In the release of its report, the 9/11 Commission raised serious concerns about our nation's security nearly three years after the 9/11 attacks. The commissioners beseeched our leaders to act swiftly and resolutely to begin the difficult work of bolstering our nation's defenses and reforming our intelligence system. Newspapers from across the country are now weighing in on the Commission's report and where to go from here.

The Atlanta Journal-Constitution – Atlanta, Ga.

"The members of the 9/11 commission — led by Chairman Tom Kean of New Jersey, a Republican, and Co-Chairman Lee Hamilton of Indiana, a Democrat — have given their country as thorough and honest a report as seems possible on the failings that left us vulnerable to attack on Sept. 11, 2001. Their unanimous recommendations for further enhancing national security are the product of compromise and a willingness to accept the good faith and patriotism even of colleagues with a different point of view.

"According to a recent poll, 63 percent of Americans believe that we're equally or even more vulnerable to a major terrorist attack than we were before Sept. 11."

Pittsburgh Post-Gazette – Pittsburgh, Pa.

"Initially opposed by President George W. Bush and slow-rolled by some government bodies, the work of the commission has played an important role.

"New information continues to emerge. Evidence of contact but not collaboration between al-Qaida and Saddam Hussein's Iraq revives the question of why America went to war there. It appears, for example, that Iran, not Iraq, was helpful to the al-Qaida terrorists prior to Sept. 11.

"The recommendation of the commission that will attract the most attention is that the federal government now add a new, sub-Cabinet-level intelligence czar. The reason is that the commission identified a fatal lack of coordination in collecting and analyzing intelligence among the elements of the U.S. government concerned with such matters before 9/11."

Bangor Daily News – Bangor, Maine

"While the 9-11 commission, which issued its final report Thursday, pinpointed specific instances of failures that enabled 19 hijackers to carry out their attack on the United States, they also made it clear that no specific person or agency is to blame. The danger in this conclusion is that if everyone – or at least a lot of people – are responsible for the failures that often practically means no one is responsible. To avert this unacceptable outcome, both the president and Congress need to quickly improve the country's intelligence and security operations.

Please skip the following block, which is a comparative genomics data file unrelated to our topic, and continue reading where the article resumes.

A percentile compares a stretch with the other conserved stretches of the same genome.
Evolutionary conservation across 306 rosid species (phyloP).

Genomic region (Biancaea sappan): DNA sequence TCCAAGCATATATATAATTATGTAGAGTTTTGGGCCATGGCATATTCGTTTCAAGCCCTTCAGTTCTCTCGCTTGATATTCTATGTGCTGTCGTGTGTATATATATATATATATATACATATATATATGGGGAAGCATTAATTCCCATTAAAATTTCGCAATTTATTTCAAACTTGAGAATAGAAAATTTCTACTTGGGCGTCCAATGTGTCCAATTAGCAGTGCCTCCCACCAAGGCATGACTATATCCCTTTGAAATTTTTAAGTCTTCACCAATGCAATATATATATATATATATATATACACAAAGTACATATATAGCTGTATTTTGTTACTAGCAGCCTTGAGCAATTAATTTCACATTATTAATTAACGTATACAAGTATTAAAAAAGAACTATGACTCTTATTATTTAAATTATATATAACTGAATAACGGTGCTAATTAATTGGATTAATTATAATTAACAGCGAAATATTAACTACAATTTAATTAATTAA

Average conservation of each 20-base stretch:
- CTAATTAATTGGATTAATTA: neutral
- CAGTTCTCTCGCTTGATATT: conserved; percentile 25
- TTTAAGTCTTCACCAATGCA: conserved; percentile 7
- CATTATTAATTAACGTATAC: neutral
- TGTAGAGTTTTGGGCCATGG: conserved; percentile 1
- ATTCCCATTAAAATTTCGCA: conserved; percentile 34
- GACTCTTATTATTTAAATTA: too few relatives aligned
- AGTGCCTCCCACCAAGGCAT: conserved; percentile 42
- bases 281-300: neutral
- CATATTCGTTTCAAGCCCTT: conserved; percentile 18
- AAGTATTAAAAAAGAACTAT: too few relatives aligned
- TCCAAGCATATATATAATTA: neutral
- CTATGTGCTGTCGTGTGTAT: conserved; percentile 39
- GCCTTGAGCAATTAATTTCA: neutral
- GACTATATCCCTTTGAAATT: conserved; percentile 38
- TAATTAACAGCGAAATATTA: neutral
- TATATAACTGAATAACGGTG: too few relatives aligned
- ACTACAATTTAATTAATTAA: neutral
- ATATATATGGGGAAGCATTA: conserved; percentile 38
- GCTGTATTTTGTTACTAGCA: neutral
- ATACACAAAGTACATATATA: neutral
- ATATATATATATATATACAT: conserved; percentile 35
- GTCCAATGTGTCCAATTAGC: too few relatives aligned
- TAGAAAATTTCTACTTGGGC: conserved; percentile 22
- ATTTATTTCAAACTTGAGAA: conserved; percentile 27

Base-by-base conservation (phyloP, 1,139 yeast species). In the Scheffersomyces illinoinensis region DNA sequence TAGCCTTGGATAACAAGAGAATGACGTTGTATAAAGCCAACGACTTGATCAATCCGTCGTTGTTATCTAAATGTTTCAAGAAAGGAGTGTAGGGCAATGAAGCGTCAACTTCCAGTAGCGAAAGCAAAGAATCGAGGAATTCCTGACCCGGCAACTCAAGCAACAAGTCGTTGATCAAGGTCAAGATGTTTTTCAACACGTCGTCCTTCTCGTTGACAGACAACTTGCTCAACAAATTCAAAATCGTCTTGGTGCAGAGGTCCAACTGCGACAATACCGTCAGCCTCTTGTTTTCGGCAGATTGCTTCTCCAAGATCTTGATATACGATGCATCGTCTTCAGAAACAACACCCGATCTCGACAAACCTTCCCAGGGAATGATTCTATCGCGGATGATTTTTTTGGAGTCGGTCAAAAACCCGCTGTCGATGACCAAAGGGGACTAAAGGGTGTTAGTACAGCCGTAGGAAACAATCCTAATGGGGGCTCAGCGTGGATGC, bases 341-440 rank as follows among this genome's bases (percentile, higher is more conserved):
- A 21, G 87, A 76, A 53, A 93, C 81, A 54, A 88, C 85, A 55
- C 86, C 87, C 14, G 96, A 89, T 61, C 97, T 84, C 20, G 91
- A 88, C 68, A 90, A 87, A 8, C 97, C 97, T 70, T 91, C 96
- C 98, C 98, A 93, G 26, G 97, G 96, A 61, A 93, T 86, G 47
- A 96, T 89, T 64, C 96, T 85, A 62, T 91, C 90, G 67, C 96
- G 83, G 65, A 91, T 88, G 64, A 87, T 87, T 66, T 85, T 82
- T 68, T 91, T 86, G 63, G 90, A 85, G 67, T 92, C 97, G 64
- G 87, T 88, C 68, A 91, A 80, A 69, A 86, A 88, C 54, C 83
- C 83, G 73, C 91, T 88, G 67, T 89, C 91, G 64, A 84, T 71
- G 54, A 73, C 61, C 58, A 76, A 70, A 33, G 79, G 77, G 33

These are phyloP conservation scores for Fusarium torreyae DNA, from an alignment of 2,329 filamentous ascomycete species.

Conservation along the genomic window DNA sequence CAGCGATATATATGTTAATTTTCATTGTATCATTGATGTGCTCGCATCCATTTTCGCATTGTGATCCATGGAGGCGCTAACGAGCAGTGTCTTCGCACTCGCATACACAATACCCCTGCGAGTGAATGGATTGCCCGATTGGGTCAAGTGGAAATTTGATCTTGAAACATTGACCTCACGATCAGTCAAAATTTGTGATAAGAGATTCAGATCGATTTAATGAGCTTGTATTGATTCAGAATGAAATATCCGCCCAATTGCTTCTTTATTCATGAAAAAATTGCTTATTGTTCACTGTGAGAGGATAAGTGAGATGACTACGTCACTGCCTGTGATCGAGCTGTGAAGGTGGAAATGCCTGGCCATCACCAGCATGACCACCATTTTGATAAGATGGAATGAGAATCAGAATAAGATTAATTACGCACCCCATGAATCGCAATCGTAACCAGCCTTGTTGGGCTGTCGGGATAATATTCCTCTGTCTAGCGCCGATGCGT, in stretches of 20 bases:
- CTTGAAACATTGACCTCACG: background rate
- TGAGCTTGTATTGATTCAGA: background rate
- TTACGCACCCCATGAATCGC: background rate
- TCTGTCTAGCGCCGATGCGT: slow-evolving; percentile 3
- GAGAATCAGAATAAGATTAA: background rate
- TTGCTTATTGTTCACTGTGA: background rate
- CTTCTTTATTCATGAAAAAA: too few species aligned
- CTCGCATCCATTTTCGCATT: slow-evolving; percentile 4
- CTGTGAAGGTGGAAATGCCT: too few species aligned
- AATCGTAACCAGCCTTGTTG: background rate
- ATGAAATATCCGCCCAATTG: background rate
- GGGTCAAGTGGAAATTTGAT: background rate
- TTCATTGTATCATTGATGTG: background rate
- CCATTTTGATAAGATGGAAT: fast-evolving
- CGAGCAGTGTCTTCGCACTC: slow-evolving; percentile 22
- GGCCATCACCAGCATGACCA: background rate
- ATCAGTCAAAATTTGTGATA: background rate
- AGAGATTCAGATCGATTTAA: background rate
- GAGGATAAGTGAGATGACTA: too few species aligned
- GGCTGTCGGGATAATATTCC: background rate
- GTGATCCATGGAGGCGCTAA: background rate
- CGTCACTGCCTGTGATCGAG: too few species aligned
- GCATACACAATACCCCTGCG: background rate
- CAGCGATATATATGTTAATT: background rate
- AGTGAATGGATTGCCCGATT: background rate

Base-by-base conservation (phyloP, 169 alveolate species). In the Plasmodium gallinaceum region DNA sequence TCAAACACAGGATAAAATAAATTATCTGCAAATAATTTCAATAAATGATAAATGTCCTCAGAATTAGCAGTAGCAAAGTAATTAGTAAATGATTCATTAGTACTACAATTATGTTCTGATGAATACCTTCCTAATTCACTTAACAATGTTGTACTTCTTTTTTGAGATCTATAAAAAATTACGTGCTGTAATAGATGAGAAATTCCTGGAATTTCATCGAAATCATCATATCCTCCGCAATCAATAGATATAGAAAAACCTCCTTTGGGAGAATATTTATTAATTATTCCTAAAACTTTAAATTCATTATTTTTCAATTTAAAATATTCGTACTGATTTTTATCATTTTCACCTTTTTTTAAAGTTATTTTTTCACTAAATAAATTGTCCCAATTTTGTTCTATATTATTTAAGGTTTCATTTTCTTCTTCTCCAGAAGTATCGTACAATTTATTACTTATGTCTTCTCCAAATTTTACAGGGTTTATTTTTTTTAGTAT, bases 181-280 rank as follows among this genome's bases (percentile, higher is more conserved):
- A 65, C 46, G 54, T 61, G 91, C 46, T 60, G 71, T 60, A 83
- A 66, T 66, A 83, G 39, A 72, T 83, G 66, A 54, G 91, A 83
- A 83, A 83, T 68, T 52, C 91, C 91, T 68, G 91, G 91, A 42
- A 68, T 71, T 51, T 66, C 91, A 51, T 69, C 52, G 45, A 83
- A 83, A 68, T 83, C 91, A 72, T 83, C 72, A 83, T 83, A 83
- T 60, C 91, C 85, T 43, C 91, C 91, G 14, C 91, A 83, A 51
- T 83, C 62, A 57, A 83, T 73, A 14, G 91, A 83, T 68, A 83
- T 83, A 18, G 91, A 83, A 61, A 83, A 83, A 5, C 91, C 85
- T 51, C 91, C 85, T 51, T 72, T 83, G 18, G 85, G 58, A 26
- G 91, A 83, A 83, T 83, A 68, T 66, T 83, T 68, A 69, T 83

"Someone needs to be in charge of all intelligence to ensure that information is shared and directed to the appropriate agency to be acted upon. Concerns have been raised that Cabinet-level intelligence director position would be too political. Given the commission's warnings, it should be possible to overcome politics to improve the gathering and sharing of information."

The Bradenton Herald – Bradenton, Fla.
July 23, 2004

"Though many of the commission's major findings have already leaked out in staff drafts, Thursday's official version is a chilling, depressing account of failure by elected leaders, cabinet officers, intelligence agency chiefs and presidential advisers.

"Also key is the recommendation for America and its allies to affect a global strategy to dismantle al-Qaida and deal with the militant Islamic ideology that feeds terrorist violence. Since 9/11, the Bush administration has had considerable success in building international cooperation in rooting out terrorist cells. However, that effort has suffered since the war in Iraq."

The News Tribune – Tacoma, Washington

"Bush, though new in the Oval Office, was the man at the helm when the Central Intelligence Agency and FBI repeatedly missed opportunities to stop the Sept. 11 hijackers. And while the president had ordered development of a strategy to destroy al-Qaida, he and those around him failed to respond effectively to a crescendo of warnings in the months preceding the terror attacks.

"The United States is much better prepared now to stop another attack-by-airliner; most of its counterterrorism efforts since Sept. 11 have revolved around airports and commercial jets. But before Sept. 11, we were also well prepared for the last major threat – military intimidation by the Soviet Union. The challenge is to anticipate tomorrow's attack, not yesterday's."

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